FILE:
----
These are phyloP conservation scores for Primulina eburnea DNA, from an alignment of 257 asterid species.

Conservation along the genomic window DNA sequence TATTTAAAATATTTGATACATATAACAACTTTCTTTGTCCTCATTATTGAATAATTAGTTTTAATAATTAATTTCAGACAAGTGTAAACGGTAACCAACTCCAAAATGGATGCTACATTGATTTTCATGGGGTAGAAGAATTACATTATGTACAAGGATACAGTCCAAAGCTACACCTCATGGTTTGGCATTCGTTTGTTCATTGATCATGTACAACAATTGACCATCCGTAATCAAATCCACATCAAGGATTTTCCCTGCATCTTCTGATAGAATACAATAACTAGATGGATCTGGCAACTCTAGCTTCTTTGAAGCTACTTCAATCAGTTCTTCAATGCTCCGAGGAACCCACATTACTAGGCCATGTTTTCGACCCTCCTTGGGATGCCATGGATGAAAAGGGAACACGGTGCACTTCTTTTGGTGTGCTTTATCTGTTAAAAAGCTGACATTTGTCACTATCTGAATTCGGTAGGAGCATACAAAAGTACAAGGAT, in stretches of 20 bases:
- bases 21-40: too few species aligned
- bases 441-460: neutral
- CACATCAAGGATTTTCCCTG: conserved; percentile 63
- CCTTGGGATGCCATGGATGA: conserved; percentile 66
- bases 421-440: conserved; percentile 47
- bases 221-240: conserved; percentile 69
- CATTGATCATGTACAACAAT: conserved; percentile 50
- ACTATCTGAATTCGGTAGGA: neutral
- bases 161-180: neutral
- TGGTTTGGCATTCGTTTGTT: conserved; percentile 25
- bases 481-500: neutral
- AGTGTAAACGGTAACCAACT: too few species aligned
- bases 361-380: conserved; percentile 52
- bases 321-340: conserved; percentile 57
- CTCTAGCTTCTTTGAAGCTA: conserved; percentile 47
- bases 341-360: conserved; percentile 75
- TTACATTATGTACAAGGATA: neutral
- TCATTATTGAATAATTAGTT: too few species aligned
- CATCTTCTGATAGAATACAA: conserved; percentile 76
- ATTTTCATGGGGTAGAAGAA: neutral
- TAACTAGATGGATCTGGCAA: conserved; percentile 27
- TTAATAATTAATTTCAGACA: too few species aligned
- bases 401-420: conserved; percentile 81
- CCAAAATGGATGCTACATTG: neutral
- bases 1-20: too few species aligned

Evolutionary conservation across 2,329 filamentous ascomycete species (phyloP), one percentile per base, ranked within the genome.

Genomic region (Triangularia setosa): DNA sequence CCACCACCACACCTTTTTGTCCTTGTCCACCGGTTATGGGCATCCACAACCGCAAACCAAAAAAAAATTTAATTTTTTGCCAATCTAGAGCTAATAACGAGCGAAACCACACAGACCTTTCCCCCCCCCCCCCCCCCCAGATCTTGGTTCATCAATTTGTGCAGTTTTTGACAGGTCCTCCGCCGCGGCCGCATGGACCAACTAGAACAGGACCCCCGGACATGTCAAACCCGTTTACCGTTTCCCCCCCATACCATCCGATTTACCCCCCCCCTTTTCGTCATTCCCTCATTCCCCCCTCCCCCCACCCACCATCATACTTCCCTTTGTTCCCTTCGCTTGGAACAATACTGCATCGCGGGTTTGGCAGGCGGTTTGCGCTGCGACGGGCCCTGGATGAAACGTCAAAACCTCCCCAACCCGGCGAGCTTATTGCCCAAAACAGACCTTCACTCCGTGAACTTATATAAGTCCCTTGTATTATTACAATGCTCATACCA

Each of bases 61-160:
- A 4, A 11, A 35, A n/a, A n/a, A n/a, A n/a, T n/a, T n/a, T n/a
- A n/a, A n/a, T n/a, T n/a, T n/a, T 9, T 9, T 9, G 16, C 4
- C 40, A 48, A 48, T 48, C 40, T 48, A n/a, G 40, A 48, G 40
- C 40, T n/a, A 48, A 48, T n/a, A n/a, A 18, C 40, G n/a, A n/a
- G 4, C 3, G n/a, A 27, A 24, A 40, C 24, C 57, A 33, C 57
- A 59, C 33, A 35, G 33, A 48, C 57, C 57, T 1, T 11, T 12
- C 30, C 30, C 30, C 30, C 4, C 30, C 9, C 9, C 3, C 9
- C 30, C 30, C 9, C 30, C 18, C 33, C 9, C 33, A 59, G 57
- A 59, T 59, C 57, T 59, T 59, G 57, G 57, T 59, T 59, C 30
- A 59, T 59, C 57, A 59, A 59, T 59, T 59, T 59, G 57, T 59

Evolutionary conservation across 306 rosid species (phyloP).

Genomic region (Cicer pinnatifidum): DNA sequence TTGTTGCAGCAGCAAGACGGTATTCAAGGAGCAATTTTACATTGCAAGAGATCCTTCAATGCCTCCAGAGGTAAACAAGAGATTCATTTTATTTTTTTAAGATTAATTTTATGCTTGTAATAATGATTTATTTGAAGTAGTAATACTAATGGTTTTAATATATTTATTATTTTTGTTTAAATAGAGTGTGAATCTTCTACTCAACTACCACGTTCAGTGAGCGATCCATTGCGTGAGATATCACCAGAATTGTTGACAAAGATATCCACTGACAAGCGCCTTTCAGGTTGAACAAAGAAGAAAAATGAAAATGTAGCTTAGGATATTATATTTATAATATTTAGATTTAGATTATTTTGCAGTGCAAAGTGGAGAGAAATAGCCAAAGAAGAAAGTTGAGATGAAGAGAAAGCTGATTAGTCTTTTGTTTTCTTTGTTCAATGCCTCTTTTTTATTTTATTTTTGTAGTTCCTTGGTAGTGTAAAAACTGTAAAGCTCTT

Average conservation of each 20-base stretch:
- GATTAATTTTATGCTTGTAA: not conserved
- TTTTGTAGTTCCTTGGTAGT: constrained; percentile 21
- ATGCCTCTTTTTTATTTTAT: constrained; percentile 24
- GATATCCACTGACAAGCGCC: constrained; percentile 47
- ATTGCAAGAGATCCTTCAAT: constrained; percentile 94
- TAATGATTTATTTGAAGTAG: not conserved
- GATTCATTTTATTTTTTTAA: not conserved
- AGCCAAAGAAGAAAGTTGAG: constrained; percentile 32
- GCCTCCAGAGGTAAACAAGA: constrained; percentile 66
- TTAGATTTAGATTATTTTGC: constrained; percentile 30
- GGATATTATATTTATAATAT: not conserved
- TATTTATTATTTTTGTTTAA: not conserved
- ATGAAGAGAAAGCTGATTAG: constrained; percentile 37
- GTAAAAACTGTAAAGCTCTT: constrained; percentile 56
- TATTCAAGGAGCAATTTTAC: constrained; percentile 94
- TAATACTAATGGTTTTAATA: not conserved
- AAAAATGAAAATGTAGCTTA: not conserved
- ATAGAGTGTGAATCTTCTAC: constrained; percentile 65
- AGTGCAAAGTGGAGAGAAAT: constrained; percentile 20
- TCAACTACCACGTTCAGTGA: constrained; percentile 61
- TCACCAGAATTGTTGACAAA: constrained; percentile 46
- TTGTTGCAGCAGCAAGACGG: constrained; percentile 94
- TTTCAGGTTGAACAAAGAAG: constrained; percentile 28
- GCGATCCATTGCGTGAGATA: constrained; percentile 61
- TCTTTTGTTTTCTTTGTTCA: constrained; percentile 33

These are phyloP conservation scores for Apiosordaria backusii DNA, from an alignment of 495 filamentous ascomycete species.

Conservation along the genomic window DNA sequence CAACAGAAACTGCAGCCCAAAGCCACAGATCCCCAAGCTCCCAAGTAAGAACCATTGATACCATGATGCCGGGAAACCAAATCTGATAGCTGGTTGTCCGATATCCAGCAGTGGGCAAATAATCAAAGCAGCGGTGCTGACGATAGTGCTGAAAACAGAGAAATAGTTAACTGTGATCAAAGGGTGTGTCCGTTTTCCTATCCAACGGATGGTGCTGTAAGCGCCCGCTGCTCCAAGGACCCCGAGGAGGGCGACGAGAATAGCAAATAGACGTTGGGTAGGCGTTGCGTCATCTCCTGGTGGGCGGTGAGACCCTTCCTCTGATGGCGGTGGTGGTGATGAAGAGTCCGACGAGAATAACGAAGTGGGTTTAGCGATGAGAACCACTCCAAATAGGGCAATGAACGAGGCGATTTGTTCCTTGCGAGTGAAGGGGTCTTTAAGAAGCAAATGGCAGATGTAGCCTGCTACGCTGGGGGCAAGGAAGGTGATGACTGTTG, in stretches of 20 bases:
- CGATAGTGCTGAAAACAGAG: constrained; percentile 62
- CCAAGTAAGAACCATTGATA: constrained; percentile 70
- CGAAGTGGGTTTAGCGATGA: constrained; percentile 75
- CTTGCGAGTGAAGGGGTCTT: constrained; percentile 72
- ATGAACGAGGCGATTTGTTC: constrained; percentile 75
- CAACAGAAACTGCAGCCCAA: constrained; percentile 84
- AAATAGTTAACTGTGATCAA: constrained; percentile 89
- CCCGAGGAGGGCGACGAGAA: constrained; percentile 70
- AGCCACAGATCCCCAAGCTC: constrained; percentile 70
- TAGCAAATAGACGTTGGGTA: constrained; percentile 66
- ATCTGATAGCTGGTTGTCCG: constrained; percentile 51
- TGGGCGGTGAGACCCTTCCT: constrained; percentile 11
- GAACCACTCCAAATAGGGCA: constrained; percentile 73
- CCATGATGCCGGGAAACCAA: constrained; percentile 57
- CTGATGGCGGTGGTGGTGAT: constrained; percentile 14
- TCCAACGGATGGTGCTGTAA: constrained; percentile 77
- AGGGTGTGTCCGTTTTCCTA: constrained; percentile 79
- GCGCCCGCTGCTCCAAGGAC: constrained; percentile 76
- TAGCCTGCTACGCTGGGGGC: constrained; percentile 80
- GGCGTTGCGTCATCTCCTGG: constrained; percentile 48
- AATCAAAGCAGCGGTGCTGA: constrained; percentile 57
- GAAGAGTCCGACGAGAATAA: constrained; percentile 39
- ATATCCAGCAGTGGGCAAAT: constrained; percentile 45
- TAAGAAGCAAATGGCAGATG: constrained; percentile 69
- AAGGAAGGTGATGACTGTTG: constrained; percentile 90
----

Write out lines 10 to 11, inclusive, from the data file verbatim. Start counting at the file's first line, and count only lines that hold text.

- ACTATCTGAATTCGGTAGGA: neutral
- bases 161-180: neutral